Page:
This time that Jonah spent in his future is a nice homage to the Hex series from the mid 1980s. And the interaction with Superman was very well-done.

The artist change that occurred in issues 28 & 29 was jarring, but it helped that they picked a good time for the switch. Jonah’s repaired face was going to look odd, no matter whether Moritat drew it or not. We do get some more action with old-time Jonah in flashback scenes, and this distinctly different art style was more noticeable.

Sadly, this title was been canceled, and will end with issue 34. The last five issues will be reviewed here in the near future.

Source: my daughter and I have been purchasing these as new issues from a variety of local comic shops.

Wednesday, December 24, 2014

Review of Doom's Day, Book #3

Book #54. Doom’s Day Book #3: Wreckage, by Eric Fein and Pierce Askegren. Paperback.

This is the final book of the Doom’s Day trilogy of Marvel Comics novels, the first two having been reviewed here and here. The team-up nature of the series allows for easy reading of the books as stand-alones, though they also tell a single, continuous story.

Spider-Man is again the main hero of the story, and in this novel he is joined by Marvel’s first family, the Fantastic Four. The story starts when Doctor Doom breaks Doctor Octopus out of prison and puts him to work to bring to fruition the plans he has been working on for the first two novels in the series. His plan to rule the world involves the Infinity Engine’s power, hooked up to the Negative Zone portal in the Fantastic Four’s headquarters.

For any comic book reader, the idea of Doctor Doom tapping into the mysterious Negative Zone for energy is an interesting proposition. Characters from prior novels in the series, especially Sean Morgan and his SAFE organization, join the efforts to stop Doom, along with Spidey and the FF, and all seems lost.

I have enjoyed the portrayal of Mary Jane’s relationship to Peter Parker in this series --- these books take place while they were a married couple. The portrayal of the young and struggling couple adds a nice “human touch” to this sweeping, epic story. There are big stakes for the world, but including the smaller personal stakes adds a more emotional “hook” for the reader into the story. 

The mix of authors changed with each book in the series, with Danny Fingeroth stepping back from this one. His absence may have hurt the overall story, as I thought the integration of the guest stars (the Fantastic Four, in this case) was the weakest of the novels. But the plot elements were strong, and the conclusion was dramatic and effective.

And like any good comic book story, the villain is defeated for the time being, but not ultimately vanquished. Doctor Doom (my favorite comic book character) escapes to thwart the heroes’ efforts in the future. And that is fine by me.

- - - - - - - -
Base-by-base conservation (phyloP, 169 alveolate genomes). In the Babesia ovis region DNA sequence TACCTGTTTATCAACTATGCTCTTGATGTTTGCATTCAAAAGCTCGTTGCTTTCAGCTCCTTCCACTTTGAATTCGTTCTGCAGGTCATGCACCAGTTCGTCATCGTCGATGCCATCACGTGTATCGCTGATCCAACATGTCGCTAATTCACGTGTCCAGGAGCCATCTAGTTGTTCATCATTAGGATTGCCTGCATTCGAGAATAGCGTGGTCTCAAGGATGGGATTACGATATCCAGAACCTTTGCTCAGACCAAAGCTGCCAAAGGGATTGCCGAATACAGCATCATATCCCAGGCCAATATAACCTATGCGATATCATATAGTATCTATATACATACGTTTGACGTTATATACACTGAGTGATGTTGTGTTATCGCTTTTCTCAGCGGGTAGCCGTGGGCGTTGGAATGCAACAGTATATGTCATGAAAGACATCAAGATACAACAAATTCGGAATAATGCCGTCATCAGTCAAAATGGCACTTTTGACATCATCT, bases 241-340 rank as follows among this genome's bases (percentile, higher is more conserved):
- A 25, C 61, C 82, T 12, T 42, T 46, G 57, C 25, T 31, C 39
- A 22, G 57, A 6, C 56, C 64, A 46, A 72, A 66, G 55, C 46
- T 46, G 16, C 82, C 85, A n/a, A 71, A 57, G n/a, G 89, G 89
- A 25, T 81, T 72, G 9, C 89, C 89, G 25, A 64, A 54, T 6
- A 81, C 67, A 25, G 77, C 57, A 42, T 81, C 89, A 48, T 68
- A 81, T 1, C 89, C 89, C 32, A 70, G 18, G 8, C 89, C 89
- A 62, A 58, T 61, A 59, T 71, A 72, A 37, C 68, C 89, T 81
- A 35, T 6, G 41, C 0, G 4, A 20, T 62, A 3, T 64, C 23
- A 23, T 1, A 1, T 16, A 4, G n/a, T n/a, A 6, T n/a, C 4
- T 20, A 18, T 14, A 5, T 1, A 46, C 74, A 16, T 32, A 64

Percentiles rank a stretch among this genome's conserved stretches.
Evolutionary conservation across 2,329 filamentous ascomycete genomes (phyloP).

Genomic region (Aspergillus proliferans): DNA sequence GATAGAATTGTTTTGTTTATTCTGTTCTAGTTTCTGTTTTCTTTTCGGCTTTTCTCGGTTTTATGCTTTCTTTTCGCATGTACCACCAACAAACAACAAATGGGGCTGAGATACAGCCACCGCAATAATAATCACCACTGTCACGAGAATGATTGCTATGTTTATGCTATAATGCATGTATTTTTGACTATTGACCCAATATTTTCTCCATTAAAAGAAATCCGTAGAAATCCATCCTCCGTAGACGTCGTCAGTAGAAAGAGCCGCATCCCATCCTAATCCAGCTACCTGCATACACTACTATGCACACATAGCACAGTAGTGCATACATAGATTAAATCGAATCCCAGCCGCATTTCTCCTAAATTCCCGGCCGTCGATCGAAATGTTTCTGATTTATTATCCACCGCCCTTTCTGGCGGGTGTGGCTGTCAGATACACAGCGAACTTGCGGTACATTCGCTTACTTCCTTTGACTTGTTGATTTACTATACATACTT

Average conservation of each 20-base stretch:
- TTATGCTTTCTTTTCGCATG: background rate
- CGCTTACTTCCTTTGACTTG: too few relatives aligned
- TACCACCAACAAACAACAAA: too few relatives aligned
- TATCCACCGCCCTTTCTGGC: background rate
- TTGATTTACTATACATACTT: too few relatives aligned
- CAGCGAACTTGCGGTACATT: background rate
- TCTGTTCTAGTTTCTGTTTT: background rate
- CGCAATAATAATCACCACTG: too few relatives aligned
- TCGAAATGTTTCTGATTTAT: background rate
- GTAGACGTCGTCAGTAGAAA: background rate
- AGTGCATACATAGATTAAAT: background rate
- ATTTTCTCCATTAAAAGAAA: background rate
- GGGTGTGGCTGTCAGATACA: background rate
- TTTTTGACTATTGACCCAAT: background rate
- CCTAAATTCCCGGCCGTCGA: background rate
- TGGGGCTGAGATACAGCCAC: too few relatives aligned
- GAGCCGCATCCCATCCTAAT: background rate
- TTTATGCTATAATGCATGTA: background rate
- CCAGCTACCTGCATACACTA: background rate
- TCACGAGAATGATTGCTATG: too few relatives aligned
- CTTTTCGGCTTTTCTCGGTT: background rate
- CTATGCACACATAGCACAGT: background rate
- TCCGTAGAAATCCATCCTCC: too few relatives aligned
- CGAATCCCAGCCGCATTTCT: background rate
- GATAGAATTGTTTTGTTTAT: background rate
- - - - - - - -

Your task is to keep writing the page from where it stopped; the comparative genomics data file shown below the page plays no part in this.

Sunday, December 21, 2014

Review of Carnal Curiosity

Book # 53. Carnal Curiosity, by Stuart Woods. Unabridged audio.

I have noted in prior reviews that some of the last dozen or so of Woods’ novels have been clunkers, and the overall plotes have been a bit repetitive. Perhaps that’s the necessary side effect of producing two books a year. That said, this one was different enough from the prior books to be quite enjoyable.

This novel revolves around insurance fraud and art theft. And Stone Barrington is one of the victims. Twice victimized, as a matter of fact. The plot itself is well-constructed, and the new characters introduced in this book are interesting. Of course, almost all of the females in the novel sleep with Stone, except for the one that the gossip columns infer. That was a nice humorous touch. The revelation of the plot and the plotters, and the details of their capture are exciting and dramatic.

A subplot involving the First Lady running for her husband’s job is pushed forward, as is discussion of Dino’s future career plans. This is the strength of Woods’ novels, the idea that they all take place in a single, coherent world, where actions in prior novels have consequences in future novels. Other novelists would do well to copy this trait.

As always, narrator Tony Roberts turns in a great performance reading the book.

Thursday, December 18, 2014

Exapnding Holmes: Sherlock Bones!

Sherlock Bones, volume 1, story by Yuma Ando & art by Yuki Sato. Graphic novel. 

I am a big fan of comic books, and have even posted about comic-book various adaptations of Holmes novels here and here and here. But this is the first Japanese manga that I’ve ever read. But I knew that if I was going to jump into that world, a Sherlock Holmes pastiche was the way to go.

Here is the premise – if this doesn’t work for you, then the rest of the story won’t work for you. Sixteen-year-old schoolboy Takeru adopts a dog, who can communicate with Takeru when he finds the father’s pipe. It turns out that the dog is the reincarnation of Sherlock Holmes, who believes that Takeru is Watson. Takeru names his new dog Sherdog (of course he does). The dog strongly dislikes the name of course he does).

Nobody in Takeru’s family thinks the dog is particularly smart, until he helps solve a hit-and-run case in the first chapter, “Encounter of the 100th year.” Takeru is excited with the prospect of having a crime-solving dog, as the entire rest of his family are current or former police officers.

The bulk of this volume is the second tale, “The 12:20 Mystery.” A student is killed, and Sherdog knows who did it. But can he and Takeru prove it? As the mystery unfolds, it is a surprisingly strong mystery involving a teacher’s secret son, bullying, camera angles, distances and times.

The story was strong in this volume, in terms of both the mystery story and the characterization of Takeru, Sherdog, and the family. The PE teacher was very strongly characterized, as well. I don’t know enough about manga to tell whether this is good or bad manga art. To my Western eyes, it appears to be standard manga art. That art style, and the black-and-white nature of the presentation, and the size of the book, all took me a little while to get used to. But once I did, I found myself reading a very fun homage to The Great Detective, and a pretty good story in its own right.

I can foresee myself picking up the next volume or two, to see if this quality of story remains as the series progresses.